A possible route i have considered is to write a small vb application that will automatically open correct version of the program (every user has his/her own copy), and specifying it to startup instead of the windows GUI.  This is much more work, though, then if there were an easy way to duplicate the domain controller's login behavior on the other domain computers.

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Expert Comment

ID: 12293055

Are you using a terminal services or remote desktop connection only by any chance? It would appear so.  What you are looking for I think requires a bit of manipulation of group policy to achieve in the way that you wish as there is no simple setting in GP to mimic the way that the term services/remote desktop "start following program at logon" facility works (I agree that there should be though). I'll post some links - look for the policy scenario "Highly Managed User" and "TaskStation". I know it references 2003 but it does also apply to 2000. Unfortunately it's not super-simple and will require some testing on your part. Note the GPMC is extremely useful anyway but requires Windows 2003 server or Windows XP SP1 client pc with .net framework installed to run it. It will work on 2000 server domains though and is worth a look as a useful tool for managing group policy if you haven't already come across it.

Introducing the Group Policy Management Console

But if ALL you need is to start the program at logon check out the policy under:
User configuration-Administrative Templates-System-Custom User Interface
It is possible to add the path to your app here ie %programfiles%\yourfolder\yourapp.exe

Worth a try if all you need is to start this program at logon.

Group Policy Common Scenarios Using GPMC
Implementing Common Desktop Management Scenarios with the Group Policy Management Console

You may also look into adding the application to the relevant run keys in the clients registry as another option but lets see how this goes. I do have a vb script that will constantly check for an instance of a running application and log off a user when that app stops but haven't posted it yet as I'm not sure it will help. Let me know if you want it.

Hope that helps a bit!

Deb :))

Author Comment

ID: 12294036
Ahh, i can see where you guys are getting confused.  I am not using the "start following program at logon" that is present on the CLIENT.  I am setting it in ADUC for each user.  It's under the "environment" tab, i think.

For deployment, i'm actually using the activeX control (formerly known as TSAC).

That vb script sounds like it could be an incredible help.  Ideally, it would start the right copy of the program for each user (I need to have a distinct copy for each user), and would be set as the custom GUI.  Got source?

LVL 20

Accepted Solution

Debsyl99 earned 500 total points
ID: 12297558

Ok - I'm not usually hard of thinking (well not much) - but I am slightly confused with this.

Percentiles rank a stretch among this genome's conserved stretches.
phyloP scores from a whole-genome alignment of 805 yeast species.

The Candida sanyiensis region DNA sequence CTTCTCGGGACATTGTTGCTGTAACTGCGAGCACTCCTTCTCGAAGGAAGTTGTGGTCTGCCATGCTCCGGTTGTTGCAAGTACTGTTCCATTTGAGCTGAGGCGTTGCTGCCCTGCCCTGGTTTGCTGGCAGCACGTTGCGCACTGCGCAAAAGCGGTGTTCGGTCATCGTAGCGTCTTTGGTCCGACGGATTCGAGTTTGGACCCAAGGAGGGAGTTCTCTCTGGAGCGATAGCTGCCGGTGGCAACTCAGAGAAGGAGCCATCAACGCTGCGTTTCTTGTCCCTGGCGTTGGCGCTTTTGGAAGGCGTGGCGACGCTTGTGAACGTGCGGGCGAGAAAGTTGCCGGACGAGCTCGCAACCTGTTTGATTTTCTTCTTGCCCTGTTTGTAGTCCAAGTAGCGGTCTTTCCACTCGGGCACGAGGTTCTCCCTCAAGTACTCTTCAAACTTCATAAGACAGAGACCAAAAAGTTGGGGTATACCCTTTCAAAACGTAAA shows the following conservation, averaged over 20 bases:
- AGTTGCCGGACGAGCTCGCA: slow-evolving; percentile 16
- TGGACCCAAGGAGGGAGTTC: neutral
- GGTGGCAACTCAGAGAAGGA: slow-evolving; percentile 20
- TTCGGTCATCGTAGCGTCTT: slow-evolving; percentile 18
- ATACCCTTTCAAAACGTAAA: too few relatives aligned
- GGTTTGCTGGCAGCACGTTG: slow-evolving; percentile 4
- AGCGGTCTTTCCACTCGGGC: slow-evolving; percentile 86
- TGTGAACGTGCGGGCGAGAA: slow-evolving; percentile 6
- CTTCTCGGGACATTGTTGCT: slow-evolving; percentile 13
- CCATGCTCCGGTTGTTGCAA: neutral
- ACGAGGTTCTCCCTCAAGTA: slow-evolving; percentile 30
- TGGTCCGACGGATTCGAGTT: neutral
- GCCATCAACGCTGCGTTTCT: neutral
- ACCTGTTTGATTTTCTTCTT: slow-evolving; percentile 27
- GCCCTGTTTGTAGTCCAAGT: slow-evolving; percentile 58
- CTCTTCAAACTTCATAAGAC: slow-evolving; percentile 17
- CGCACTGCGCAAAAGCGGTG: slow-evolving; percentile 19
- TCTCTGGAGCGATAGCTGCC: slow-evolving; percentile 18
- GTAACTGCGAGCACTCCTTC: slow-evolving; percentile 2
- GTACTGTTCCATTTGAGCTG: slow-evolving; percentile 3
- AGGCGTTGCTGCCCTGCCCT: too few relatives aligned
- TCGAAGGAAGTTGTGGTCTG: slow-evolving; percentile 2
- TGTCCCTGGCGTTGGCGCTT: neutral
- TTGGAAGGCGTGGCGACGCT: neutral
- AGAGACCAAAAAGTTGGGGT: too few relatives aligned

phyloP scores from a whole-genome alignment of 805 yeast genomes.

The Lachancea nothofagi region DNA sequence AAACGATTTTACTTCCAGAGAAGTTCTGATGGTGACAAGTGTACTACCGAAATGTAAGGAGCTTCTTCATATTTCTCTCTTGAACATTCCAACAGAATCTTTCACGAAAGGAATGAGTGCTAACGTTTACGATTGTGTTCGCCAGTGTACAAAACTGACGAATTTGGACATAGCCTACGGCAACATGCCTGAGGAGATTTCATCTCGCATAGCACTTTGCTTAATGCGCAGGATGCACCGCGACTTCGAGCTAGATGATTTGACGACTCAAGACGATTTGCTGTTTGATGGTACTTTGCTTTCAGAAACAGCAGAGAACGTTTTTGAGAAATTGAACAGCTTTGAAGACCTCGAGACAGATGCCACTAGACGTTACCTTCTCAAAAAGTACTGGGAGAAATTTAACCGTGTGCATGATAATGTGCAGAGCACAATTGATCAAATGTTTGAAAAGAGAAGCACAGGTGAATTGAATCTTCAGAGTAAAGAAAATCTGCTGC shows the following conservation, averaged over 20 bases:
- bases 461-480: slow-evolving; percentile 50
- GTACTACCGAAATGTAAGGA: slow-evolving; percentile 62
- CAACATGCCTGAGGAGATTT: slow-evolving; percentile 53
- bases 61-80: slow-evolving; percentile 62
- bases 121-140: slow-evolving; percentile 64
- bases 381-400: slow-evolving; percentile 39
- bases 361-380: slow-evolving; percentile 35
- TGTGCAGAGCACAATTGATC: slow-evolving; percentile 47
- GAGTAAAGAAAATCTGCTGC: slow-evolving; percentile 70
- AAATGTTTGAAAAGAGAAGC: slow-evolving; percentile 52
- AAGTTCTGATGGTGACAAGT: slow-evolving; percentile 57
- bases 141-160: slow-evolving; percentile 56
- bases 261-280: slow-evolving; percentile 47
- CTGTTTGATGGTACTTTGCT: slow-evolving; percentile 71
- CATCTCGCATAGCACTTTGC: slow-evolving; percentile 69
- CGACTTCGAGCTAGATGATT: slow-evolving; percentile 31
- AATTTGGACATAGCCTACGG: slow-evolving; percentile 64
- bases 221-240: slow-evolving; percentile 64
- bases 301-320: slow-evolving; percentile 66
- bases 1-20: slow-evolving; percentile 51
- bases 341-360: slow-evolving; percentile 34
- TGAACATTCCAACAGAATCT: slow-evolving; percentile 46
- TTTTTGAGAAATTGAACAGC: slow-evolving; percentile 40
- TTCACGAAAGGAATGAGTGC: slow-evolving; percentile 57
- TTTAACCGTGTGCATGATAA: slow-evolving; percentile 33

Let me try my understanding of your setup and correct me very clearly where I am getting it wrong!

""I am currently publishing an application via terminal services"" - This application is therefore ONLY available through login to a terminal server then?

""My current setup has the user's local account specify to "start the following program at logon", which is really just a small batch file that will open up the correct program for them.  This works perfectly for local accounts, but is not scalable.""

Presumably you mean either local accounts on your terminal server as opposed to domain accounts or actually physically logging on locally to the server.

So a user logs on to a pc on the domain and gets the usual desktop etc for that pc that's a member of the domain. Do you want the users when logging on to the domain to go directly to your terminal server application ie bypass their local desktop, or do you want them to just be able to double click a remote desktop connection that will take them into that terminal server application directly once they've logged on and of course off the terminal server once they've closed the app?

It sounds like you want to bypass the desktop maybe - let me know,

The script - sample script off the web actually (sorry lost the link) - you'd need to adapt it, and it needs a .vbs extension - but let me know what you want first,

MsgBox "After you close all occurrences of Notepad, " _
              & "you will be logged out"

' task to check
sTask = "notepad.exe"

' The tree following lines is just for test.
Set oShell = CreateObject("WScript.Shell")
' start task
oShell.Run sTask

Set oWmi = GetObject("winmgmts:")

' Waiting for task to disappear
Do While True
  sWmiq = "select Name from Win32_Process where name='" & sTask & "'"
  Set oQResult = oWmi.Execquery(sWmiq)

  If oQResult.Count = 0 Then
    ' use "." for local computer
    ' call ShutDown sub
    ' Use "Logoff_Force" for a forced logoff
    ShutDown ".", "Logoff"
    Exit Do
  End If
  ' 0.5 seconds pause
  WScript.Sleep 500

Sub ShutDown(sNode, sCmd)

  Const EWX_LOGOFF = 0
  Const EWX_SHUTDOWN = 1
  Const EWX_REBOOT = 2
  Const EWX_FORCE = 4
  Const EWX_POWEROFF = 8

  Set oWMI = GetObject("winmgmts:" _
     & "{impersonationLevel=impersonate,(Shutdown)}!\\" _
     & sNode & "\root\cimv2")

  Set colOperatingSystems = oWMI.ExecQuery _
     ("Select * from Win32_OperatingSystem")
  For Each obj in colOperatingSystems
    Set oOS = obj :  Exit For

  sCmd = LCase(sCmd)

  Select Case sCmd
    Case "logoff"
      iCmd = EWX_LOGOFF
    Case "logoff_force"
    Case "shutdown"
      iCmd = EWX_SHUTDOWN
    Case "shutdown_force"
    Case "reboot"
      iCmd = EWX_REBOOT
    Case "reboot_force"
    Case "poweroff"
      iCmd = EWX_POWEROFF
    Case "poweroff_force"
    Case Else
      ' Default value
      iCmd = EWX_POWEROFF
  End Select

  oOS.Win32shutdown iCmd
End Sub

Deb :))


Author Comment

ID: 12299984
Thank you for all your help.  I will modify that script to do exactly what i need.  All of the users in question are logging onto my terminal servers via their own unmanaged machines.  What i have done in the past is to create regular, local accounts on each of my terminal servers.  I am now moving the terminal servers to a domain, and that is why i am trying to replicate the process of logging in locally via terminal services with a domain.